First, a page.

• Average monthly benefits for December 2013, including the 1.5% cost-of-living adjustment, were $1,294 for retired workers, $1,146 for disabled workers, and $1,244 for nondisabled widows and widowers. Among retired workers, monthly benefits averaged $1,451 for men and $1,134 for women. For disabled workers, average monthly benefits were $1,271 for men and $1,011 for women.
  • Average monthly family benefits for December 2013 were $2,298 for a widowed mother or father and children; $1,973 for a disabled worker, wife, and children; and $2,672 for a retired worker, wife, and children.
  • Total OASDI benefit payments for calendar year 2013 were $812.3 billion. Payments from the OASI trust fund were $672.1 billion -- an increase of 5.4% from the $637.9 billion paid in 2012.
  • Benefit payments from the DI trust fund, from which benefits are paid to disabled workers, their spouses, and children, increased by 2.4% from $136.9 billion in 2012 to $140.1 billion in 2013.
  • OASDI benefit awards in calendar year 2013 totaled 5,533,395, including 2,794,285 to retired workers, 510,867 to their spouses and children, and 861,668 to survivors of insured workers. Benefits were awarded to 868,965 disabled workers and to 497,610 of their spouses and children.

8. ODD PUNISHMENT FOR CRIMES: From FindLaw’s Legally Weird blog, we learn that jail just does not always get the message across. People go to jail, get out and go right back in for another crime. Maybe they need more creative punishments. Former NFL player Darren Sharper may have the oddest probation condition ever seen. Sharper pled guilty to several rapes in different states. He has been sentenced to 15 years in prison, but may only have to serve nine. But do not think he is getting off easy, though. Once released from prison, Sharper will be on probation for the rest of his life. As a condition of probation he must take sex offender counseling and is prohibited from drinking alcohol, visiting bars or using the internet for sexual gratification. Oh, yeah, he must also submit to a "penile plethysmograph." A penile plethysmograph is a sensor, attached to the penis, which measures a person's arousal and reactions to sexual images. Reports are unclear as to what will happen if Sharper does show arousal. Will he get a shock every time he reacts to an image? Will he be sent back to prison? Regardless, a penile plethysmograph is probably preferable to spending more years in prison. P.S., why should he not wear the gismo in prison? P.P.S does Darren really have a Sharper Image?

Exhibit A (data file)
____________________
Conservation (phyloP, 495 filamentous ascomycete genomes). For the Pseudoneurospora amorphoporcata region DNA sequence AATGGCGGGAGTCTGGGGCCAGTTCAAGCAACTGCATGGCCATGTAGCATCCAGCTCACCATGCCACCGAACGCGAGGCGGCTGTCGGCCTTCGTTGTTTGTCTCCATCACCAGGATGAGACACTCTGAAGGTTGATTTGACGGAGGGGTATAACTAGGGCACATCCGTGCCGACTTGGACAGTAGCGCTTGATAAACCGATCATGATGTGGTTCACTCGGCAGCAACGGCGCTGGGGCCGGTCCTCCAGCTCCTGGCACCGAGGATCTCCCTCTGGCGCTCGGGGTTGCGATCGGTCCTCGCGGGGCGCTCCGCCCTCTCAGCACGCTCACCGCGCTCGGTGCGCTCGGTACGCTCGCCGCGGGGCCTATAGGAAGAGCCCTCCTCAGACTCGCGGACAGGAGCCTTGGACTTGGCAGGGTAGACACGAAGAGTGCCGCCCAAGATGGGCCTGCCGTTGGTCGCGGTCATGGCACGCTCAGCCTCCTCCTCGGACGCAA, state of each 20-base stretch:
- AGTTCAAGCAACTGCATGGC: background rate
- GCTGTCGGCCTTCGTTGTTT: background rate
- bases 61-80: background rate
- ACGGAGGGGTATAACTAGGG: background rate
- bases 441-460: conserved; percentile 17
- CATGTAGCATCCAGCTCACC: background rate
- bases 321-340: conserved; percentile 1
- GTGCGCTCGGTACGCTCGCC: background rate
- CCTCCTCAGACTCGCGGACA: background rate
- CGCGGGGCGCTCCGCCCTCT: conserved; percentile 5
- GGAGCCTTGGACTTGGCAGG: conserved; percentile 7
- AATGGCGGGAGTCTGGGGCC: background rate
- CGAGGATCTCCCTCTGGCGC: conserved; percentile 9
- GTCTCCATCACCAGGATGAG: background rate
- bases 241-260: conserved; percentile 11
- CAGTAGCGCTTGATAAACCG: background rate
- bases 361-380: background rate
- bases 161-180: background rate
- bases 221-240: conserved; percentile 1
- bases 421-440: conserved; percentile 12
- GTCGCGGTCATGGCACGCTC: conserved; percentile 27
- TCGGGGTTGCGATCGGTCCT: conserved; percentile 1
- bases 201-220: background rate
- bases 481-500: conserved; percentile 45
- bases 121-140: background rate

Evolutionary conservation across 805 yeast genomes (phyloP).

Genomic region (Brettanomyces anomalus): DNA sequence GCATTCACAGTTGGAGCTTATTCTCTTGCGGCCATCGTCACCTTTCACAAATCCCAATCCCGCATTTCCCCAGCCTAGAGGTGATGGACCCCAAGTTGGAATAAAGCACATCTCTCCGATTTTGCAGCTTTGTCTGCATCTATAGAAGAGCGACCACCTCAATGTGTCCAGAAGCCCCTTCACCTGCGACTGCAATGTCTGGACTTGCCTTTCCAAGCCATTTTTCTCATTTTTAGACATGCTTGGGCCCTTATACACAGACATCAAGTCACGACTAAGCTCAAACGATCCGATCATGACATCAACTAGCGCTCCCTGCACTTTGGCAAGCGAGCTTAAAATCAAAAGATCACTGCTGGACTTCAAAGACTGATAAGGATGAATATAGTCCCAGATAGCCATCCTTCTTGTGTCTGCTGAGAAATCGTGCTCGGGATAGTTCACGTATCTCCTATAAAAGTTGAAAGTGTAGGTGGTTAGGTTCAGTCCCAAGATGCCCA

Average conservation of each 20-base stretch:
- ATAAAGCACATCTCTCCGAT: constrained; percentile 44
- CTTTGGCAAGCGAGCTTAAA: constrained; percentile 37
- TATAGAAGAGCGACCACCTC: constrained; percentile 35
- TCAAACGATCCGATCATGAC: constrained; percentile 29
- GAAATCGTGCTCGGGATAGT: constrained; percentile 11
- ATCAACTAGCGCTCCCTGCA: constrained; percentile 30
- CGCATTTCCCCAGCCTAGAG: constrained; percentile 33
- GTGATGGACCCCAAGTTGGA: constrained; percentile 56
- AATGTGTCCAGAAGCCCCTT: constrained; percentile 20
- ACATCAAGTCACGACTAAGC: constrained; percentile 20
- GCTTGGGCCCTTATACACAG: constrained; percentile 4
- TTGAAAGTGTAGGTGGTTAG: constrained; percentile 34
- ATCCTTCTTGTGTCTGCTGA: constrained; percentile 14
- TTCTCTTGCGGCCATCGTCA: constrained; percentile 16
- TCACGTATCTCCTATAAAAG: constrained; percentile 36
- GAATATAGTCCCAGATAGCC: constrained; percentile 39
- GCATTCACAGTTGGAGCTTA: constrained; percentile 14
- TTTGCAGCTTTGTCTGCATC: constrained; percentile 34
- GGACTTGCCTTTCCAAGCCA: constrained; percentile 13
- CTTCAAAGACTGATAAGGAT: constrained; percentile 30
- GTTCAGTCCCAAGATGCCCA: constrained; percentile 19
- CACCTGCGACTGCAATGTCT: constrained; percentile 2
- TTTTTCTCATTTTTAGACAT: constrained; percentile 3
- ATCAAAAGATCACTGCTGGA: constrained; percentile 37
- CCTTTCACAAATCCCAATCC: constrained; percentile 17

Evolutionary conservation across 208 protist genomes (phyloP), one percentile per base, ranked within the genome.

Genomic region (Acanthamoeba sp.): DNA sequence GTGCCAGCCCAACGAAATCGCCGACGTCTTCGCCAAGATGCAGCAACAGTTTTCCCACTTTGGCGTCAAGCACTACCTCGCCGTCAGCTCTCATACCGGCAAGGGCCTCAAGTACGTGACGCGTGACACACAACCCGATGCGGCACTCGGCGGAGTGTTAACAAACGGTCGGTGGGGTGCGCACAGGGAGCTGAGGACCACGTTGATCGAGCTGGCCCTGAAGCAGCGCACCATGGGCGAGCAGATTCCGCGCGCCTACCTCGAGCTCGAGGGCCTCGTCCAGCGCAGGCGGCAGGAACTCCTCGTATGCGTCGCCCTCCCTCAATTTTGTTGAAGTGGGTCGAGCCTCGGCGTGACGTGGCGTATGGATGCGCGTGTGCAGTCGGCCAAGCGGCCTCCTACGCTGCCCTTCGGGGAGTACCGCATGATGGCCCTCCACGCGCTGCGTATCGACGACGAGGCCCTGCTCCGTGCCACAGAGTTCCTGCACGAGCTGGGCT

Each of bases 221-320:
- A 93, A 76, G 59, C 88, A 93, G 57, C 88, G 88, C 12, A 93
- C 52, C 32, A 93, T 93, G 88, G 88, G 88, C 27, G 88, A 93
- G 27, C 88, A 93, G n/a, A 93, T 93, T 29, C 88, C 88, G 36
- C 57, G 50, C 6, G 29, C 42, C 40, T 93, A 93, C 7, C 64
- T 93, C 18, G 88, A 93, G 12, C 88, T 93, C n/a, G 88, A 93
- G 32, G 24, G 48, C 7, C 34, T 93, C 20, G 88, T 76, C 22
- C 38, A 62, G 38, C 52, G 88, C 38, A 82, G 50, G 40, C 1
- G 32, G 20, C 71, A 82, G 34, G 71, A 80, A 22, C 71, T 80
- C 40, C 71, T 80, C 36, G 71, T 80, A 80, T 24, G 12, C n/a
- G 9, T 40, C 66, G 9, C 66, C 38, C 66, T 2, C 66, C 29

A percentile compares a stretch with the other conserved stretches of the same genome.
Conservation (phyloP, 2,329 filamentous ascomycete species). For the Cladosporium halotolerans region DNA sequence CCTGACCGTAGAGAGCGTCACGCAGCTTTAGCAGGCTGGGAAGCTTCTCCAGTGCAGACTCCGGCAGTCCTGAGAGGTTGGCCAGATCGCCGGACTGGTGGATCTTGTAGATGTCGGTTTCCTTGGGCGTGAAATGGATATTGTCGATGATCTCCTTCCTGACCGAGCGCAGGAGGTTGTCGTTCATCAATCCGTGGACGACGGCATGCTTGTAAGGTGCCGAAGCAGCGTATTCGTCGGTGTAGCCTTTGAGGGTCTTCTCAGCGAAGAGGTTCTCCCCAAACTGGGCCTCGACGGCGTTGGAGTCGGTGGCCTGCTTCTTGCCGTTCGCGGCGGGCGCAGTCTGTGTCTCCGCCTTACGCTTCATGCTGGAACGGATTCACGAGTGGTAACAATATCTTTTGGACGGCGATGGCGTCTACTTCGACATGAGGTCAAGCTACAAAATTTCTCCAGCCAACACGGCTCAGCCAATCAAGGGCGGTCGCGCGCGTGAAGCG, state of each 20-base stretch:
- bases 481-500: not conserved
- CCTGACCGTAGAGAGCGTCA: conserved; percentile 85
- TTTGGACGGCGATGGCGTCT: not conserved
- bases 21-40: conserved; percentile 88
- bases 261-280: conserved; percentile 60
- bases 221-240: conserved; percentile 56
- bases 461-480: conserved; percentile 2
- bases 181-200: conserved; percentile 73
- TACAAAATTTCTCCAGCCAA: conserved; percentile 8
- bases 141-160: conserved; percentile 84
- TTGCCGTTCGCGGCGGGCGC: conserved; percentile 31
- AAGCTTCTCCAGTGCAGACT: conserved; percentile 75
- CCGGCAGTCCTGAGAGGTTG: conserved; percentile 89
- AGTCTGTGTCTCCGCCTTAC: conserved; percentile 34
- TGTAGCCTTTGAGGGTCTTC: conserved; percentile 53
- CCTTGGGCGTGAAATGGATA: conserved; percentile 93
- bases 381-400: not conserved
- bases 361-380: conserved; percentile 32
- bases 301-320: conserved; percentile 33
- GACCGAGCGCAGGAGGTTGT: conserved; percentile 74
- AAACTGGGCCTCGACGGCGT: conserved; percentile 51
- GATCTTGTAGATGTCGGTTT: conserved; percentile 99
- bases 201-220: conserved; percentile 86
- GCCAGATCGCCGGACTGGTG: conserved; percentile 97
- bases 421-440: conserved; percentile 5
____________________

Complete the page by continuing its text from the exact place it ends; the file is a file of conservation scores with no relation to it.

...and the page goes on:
9. 36TH ANNUAL POLICE OFFICERS' AND FIREFIGHTERS' PENSION TRUSTEES' SCHOOL: The 36th Annual Police Officers' & Firefighters' Pension Trustees' School will take place on June 2-4, 2015. You may access information and updates about the Conference, including area maps, a copy of the program when completed and links to register at the Residence Inn Tallahassee Universities at the Capitol. Please continue to check the FRS website for updates regarding the program at All police officer and firefighter plan participants, board of trustee members, plan sponsors and anyone interested in the administration and operation of the Chapters 175 and 185 pension plans should take advantage of this unique, insightful and informative program.